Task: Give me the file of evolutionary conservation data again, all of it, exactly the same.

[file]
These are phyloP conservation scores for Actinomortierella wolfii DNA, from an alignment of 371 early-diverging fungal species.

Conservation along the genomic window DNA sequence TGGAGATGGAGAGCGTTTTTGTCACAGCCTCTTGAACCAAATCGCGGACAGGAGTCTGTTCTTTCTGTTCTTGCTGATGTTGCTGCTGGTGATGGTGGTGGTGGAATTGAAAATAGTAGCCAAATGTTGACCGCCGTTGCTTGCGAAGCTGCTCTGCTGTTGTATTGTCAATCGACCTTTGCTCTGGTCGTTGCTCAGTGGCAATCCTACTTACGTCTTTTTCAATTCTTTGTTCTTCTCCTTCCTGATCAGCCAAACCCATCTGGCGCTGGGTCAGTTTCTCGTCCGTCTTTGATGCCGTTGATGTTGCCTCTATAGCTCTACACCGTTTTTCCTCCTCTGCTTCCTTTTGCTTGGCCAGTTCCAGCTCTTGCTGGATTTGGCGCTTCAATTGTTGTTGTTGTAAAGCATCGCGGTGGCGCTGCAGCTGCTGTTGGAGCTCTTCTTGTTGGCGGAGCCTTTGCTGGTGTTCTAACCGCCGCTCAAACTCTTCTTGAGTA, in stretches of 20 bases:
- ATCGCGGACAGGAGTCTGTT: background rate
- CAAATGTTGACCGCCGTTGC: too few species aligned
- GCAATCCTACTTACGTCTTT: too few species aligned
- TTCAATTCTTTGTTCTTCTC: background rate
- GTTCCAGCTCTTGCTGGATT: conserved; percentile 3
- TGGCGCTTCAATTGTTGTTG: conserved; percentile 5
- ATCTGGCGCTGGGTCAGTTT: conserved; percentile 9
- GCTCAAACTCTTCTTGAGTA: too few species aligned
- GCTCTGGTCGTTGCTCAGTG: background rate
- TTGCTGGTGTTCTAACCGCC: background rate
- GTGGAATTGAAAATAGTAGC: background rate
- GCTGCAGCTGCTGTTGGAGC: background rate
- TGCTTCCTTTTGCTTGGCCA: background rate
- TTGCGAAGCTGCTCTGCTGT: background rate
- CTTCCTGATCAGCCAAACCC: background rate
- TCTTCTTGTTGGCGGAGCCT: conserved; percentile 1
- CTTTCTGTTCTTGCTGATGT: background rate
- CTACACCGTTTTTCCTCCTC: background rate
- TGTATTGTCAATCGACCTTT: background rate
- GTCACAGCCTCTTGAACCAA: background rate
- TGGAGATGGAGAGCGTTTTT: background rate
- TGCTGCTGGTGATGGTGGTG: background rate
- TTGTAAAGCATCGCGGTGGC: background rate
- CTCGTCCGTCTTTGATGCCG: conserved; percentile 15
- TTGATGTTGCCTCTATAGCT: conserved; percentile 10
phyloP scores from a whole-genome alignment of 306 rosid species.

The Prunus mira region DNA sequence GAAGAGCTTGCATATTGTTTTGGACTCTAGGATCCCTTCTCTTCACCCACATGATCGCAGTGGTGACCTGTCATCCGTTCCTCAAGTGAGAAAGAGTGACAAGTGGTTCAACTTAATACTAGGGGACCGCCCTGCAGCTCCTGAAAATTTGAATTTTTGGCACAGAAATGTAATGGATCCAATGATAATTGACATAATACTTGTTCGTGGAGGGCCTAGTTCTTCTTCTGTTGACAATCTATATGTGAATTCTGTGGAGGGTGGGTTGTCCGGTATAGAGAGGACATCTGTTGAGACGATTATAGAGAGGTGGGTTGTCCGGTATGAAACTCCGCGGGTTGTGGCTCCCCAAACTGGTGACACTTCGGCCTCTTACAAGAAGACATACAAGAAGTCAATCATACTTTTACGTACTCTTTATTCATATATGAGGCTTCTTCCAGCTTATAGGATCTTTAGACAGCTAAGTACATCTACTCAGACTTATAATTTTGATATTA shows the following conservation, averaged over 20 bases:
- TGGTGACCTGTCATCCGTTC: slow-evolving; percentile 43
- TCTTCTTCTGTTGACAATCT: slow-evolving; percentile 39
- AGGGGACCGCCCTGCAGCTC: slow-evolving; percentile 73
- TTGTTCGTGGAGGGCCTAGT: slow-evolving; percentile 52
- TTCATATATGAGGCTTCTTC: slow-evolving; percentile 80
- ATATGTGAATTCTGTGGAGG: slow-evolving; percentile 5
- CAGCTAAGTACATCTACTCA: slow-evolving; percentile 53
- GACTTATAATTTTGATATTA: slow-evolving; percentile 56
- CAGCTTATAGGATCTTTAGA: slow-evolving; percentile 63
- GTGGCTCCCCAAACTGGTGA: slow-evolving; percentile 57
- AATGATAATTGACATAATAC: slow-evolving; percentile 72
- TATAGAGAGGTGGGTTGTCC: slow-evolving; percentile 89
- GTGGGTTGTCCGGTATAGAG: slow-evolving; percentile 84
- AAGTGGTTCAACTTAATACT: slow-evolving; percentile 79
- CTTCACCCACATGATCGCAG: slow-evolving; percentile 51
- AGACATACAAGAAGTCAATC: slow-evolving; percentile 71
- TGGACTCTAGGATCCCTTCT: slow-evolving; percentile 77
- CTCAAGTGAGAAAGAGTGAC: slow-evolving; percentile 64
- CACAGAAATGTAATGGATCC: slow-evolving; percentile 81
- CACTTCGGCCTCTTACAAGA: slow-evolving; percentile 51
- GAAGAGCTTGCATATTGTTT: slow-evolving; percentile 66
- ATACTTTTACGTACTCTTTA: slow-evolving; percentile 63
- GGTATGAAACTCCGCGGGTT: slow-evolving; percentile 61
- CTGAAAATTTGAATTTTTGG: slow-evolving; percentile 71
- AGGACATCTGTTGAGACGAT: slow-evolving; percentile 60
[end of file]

These are phyloP conservation scores for Actinomortierella wolfii DNA, from an alignment of 371 early-diverging fungal species.

Conservation along the genomic window DNA sequence TGGAGATGGAGAGCGTTTTTGTCACAGCCTCTTGAACCAAATCGCGGACAGGAGTCTGTTCTTTCTGTTCTTGCTGATGTTGCTGCTGGTGATGGTGGTGGTGGAATTGAAAATAGTAGCCAAATGTTGACCGCCGTTGCTTGCGAAGCTGCTCTGCTGTTGTATTGTCAATCGACCTTTGCTCTGGTCGTTGCTCAGTGGCAATCCTACTTACGTCTTTTTCAATTCTTTGTTCTTCTCCTTCCTGATCAGCCAAACCCATCTGGCGCTGGGTCAGTTTCTCGTCCGTCTTTGATGCCGTTGATGTTGCCTCTATAGCTCTACACCGTTTTTCCTCCTCTGCTTCCTTTTGCTTGGCCAGTTCCAGCTCTTGCTGGATTTGGCGCTTCAATTGTTGTTGTTGTAAAGCATCGCGGTGGCGCTGCAGCTGCTGTTGGAGCTCTTCTTGTTGGCGGAGCCTTTGCTGGTGTTCTAACCGCCGCTCAAACTCTTCTTGAGTA, in stretches of 20 bases:
- ATCGCGGACAGGAGTCTGTT: background rate
- CAAATGTTGACCGCCGTTGC: too few species aligned
- GCAATCCTACTTACGTCTTT: too few species aligned
- TTCAATTCTTTGTTCTTCTC: background rate
- GTTCCAGCTCTTGCTGGATT: conserved; percentile 3
- TGGCGCTTCAATTGTTGTTG: conserved; percentile 5
- ATCTGGCGCTGGGTCAGTTT: conserved; percentile 9
- GCTCAAACTCTTCTTGAGTA: too few species aligned
- GCTCTGGTCGTTGCTCAGTG: background rate
- TTGCTGGTGTTCTAACCGCC: background rate
- GTGGAATTGAAAATAGTAGC: background rate
- GCTGCAGCTGCTGTTGGAGC: background rate
- TGCTTCCTTTTGCTTGGCCA: background rate
- TTGCGAAGCTGCTCTGCTGT: background rate
- CTTCCTGATCAGCCAAACCC: background rate
- TCTTCTTGTTGGCGGAGCCT: conserved; percentile 1
- CTTTCTGTTCTTGCTGATGT: background rate
- CTACACCGTTTTTCCTCCTC: background rate
- TGTATTGTCAATCGACCTTT: background rate
- GTCACAGCCTCTTGAACCAA: background rate
- TGGAGATGGAGAGCGTTTTT: background rate
- TGCTGCTGGTGATGGTGGTG: background rate
- TTGTAAAGCATCGCGGTGGC: background rate
- CTCGTCCGTCTTTGATGCCG: conserved; percentile 15
- TTGATGTTGCCTCTATAGCT: conserved; percentile 10
phyloP scores from a whole-genome alignment of 306 rosid species.

The Prunus mira region DNA sequence GAAGAGCTTGCATATTGTTTTGGACTCTAGGATCCCTTCTCTTCACCCACATGATCGCAGTGGTGACCTGTCATCCGTTCCTCAAGTGAGAAAGAGTGACAAGTGGTTCAACTTAATACTAGGGGACCGCCCTGCAGCTCCTGAAAATTTGAATTTTTGGCACAGAAATGTAATGGATCCAATGATAATTGACATAATACTTGTTCGTGGAGGGCCTAGTTCTTCTTCTGTTGACAATCTATATGTGAATTCTGTGGAGGGTGGGTTGTCCGGTATAGAGAGGACATCTGTTGAGACGATTATAGAGAGGTGGGTTGTCCGGTATGAAACTCCGCGGGTTGTGGCTCCCCAAACTGGTGACACTTCGGCCTCTTACAAGAAGACATACAAGAAGTCAATCATACTTTTACGTACTCTTTATTCATATATGAGGCTTCTTCCAGCTTATAGGATCTTTAGACAGCTAAGTACATCTACTCAGACTTATAATTTTGATATTA shows the following conservation, averaged over 20 bases:
- TGGTGACCTGTCATCCGTTC: slow-evolving; percentile 43
- TCTTCTTCTGTTGACAATCT: slow-evolving; percentile 39
- AGGGGACCGCCCTGCAGCTC: slow-evolving; percentile 73
- TTGTTCGTGGAGGGCCTAGT: slow-evolving; percentile 52
- TTCATATATGAGGCTTCTTC: slow-evolving; percentile 80
- ATATGTGAATTCTGTGGAGG: slow-evolving; percentile 5
- CAGCTAAGTACATCTACTCA: slow-evolving; percentile 53
- GACTTATAATTTTGATATTA: slow-evolving; percentile 56
- CAGCTTATAGGATCTTTAGA: slow-evolving; percentile 63
- GTGGCTCCCCAAACTGGTGA: slow-evolving; percentile 57
- AATGATAATTGACATAATAC: slow-evolving; percentile 72
- TATAGAGAGGTGGGTTGTCC: slow-evolving; percentile 89
- GTGGGTTGTCCGGTATAGAG: slow-evolving; percentile 84
- AAGTGGTTCAACTTAATACT: slow-evolving; percentile 79
- CTTCACCCACATGATCGCAG: slow-evolving; percentile 51
- AGACATACAAGAAGTCAATC: slow-evolving; percentile 71
- TGGACTCTAGGATCCCTTCT: slow-evolving; percentile 77
- CTCAAGTGAGAAAGAGTGAC: slow-evolving; percentile 64
- CACAGAAATGTAATGGATCC: slow-evolving; percentile 81
- CACTTCGGCCTCTTACAAGA: slow-evolving; percentile 51
- GAAGAGCTTGCATATTGTTT: slow-evolving; percentile 66
- ATACTTTTACGTACTCTTTA: slow-evolving; percentile 63
- GGTATGAAACTCCGCGGGTT: slow-evolving; percentile 61
- CTGAAAATTTGAATTTTTGG: slow-evolving; percentile 71
- AGGACATCTGTTGAGACGAT: slow-evolving; percentile 60